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... they are almost straight.

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And the pink surface containing those curves ...

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We don't even distinguish ...

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Well you don't even see the difference between the plane and ...

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... that [...] curve. So ...

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So that's an example of ...

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... geometric process of zooming in.

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And no matter where we zoom in we expect the surface to look like a plane locally.

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So that's the ...

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... simple justification of why we look at ...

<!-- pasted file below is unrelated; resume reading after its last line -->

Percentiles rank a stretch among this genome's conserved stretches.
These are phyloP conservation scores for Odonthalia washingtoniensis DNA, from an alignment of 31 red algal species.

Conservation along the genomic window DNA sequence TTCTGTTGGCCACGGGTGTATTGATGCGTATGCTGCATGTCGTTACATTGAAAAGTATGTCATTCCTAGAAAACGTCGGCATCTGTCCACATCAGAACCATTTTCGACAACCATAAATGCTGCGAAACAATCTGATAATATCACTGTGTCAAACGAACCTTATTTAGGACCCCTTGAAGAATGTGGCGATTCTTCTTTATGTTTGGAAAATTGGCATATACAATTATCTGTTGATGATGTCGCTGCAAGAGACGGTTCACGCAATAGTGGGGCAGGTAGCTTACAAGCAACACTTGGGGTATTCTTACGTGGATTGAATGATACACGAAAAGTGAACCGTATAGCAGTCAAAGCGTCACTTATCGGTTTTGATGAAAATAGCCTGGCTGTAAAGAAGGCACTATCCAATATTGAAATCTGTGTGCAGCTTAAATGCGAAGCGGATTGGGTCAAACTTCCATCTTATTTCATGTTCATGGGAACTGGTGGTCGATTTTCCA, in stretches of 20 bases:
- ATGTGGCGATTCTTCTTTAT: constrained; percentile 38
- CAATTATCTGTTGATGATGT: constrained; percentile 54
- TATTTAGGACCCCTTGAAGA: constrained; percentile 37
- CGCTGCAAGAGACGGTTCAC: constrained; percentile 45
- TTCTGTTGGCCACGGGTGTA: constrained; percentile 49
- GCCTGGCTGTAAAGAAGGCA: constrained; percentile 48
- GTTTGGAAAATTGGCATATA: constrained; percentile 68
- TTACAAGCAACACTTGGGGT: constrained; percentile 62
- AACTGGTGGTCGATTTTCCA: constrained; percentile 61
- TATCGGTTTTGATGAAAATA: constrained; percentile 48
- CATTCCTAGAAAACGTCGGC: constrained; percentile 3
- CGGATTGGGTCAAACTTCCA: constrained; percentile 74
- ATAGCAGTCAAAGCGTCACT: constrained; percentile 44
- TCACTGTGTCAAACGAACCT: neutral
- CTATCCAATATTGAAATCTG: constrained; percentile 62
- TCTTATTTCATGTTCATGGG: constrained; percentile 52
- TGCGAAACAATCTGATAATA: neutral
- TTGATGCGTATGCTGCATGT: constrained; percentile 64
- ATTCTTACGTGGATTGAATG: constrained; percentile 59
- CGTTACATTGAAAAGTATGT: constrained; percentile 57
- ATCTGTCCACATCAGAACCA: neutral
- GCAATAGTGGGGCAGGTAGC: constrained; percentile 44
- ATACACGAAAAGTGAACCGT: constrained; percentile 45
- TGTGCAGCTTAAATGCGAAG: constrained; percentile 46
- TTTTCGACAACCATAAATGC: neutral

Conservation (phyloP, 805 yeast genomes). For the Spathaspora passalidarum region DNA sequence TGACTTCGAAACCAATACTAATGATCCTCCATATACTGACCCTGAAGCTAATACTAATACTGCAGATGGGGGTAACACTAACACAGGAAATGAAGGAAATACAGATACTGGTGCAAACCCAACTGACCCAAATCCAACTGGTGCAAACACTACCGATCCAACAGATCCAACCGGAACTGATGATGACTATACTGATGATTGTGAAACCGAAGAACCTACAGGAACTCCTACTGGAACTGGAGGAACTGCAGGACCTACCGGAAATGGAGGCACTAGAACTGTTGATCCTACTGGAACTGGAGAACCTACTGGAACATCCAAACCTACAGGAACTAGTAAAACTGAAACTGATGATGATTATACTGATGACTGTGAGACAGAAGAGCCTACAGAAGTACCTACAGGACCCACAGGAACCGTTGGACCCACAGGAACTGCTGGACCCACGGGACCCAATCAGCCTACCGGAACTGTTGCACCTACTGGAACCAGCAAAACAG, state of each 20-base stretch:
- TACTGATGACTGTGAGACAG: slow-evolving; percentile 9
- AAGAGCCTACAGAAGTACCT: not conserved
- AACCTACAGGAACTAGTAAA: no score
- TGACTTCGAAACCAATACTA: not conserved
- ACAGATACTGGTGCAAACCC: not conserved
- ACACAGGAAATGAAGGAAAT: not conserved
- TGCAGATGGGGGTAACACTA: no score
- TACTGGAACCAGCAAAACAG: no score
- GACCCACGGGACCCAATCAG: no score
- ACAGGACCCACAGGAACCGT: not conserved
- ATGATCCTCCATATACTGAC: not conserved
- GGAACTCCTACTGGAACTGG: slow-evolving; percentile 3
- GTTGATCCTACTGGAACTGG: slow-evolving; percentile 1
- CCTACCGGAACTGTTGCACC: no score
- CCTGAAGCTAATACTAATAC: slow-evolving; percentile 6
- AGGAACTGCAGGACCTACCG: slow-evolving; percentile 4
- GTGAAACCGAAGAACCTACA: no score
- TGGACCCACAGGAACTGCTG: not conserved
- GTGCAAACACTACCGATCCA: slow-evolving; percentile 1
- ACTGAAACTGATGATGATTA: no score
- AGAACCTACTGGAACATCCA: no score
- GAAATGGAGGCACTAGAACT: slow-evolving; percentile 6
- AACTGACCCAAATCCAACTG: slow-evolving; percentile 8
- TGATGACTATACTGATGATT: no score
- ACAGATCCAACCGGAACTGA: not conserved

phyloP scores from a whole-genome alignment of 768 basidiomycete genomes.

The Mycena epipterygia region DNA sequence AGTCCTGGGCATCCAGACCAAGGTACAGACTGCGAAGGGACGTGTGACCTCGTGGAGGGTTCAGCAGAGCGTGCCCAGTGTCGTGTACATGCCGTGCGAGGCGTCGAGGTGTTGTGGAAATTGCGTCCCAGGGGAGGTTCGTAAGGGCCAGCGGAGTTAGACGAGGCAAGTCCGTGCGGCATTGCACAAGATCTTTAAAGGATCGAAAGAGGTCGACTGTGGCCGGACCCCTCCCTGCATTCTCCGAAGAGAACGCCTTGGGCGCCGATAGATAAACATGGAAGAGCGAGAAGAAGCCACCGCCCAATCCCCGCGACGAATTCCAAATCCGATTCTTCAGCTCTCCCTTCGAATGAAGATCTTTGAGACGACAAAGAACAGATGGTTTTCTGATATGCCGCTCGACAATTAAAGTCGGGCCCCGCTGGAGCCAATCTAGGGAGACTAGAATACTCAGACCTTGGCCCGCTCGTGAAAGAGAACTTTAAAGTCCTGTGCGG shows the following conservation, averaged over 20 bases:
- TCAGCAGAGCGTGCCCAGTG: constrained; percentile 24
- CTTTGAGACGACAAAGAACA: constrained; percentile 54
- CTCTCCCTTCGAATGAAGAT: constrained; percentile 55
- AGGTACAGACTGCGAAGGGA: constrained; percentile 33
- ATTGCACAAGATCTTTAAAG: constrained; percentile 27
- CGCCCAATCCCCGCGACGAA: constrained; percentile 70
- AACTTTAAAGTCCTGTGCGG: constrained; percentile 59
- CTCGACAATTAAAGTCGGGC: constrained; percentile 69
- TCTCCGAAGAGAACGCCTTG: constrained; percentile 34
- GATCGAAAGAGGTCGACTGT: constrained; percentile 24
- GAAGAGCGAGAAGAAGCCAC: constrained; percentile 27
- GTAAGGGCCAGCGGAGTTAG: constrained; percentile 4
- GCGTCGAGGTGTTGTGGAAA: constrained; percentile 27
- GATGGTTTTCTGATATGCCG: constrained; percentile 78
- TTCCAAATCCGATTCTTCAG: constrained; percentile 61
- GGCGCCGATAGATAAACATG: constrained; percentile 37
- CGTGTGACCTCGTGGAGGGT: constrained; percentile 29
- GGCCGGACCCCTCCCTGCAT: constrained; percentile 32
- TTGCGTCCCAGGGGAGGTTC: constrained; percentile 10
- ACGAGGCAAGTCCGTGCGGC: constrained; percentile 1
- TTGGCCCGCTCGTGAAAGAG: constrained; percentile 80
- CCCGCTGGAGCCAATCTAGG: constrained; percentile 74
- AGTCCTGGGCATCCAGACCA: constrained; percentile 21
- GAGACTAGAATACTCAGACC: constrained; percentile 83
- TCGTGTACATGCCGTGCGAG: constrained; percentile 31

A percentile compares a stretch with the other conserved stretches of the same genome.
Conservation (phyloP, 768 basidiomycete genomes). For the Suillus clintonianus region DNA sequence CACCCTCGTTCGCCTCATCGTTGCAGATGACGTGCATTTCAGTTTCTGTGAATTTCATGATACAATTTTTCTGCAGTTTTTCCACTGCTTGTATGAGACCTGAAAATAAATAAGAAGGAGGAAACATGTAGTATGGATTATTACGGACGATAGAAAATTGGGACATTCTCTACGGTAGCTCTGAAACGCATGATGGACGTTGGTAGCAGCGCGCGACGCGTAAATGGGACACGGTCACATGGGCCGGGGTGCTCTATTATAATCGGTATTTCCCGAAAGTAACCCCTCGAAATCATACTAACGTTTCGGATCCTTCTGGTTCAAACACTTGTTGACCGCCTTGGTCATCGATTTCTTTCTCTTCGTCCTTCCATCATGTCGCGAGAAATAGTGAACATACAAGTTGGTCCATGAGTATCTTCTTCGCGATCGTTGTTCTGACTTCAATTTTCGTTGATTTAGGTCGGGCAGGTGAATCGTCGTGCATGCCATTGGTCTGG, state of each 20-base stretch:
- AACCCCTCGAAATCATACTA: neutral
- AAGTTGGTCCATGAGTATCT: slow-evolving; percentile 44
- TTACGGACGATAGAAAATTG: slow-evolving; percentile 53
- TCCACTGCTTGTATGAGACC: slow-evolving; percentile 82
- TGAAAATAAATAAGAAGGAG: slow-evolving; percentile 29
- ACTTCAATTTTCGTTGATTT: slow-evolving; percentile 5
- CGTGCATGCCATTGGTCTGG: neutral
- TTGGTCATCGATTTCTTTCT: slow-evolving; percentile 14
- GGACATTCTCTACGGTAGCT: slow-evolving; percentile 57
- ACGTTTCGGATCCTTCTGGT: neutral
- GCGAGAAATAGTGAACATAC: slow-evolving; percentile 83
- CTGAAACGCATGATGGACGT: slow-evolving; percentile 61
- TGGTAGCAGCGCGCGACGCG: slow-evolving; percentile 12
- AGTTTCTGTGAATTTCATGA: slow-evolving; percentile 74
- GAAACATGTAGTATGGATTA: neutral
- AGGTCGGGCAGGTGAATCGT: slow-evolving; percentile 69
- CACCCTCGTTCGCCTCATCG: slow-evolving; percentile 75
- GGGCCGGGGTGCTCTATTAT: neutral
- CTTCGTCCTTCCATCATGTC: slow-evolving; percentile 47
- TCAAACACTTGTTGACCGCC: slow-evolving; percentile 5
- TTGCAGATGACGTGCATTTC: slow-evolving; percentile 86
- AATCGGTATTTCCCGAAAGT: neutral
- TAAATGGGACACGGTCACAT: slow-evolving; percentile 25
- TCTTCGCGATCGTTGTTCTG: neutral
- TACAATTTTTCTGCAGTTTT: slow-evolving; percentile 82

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... planes as linearizations of surfaces.

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And of course not all the surfaces can be linearized.

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If you look at special examples like a cone ...

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... then looking at the vertex of the cone and zooming in ...

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... no matter how you zoom in you'll see exactly the same cone.

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Right? The angle of the cone will never change.

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It'll stay the same.

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And you zoom in, and zoom in and you will always see this cone.

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And this cone at that point will never become a plane.

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So that is ...

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... the simplest example of a surface that cannot be linearized.

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Well of course that surface defines a function.

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Right? If you put that surface in that x, y, z ...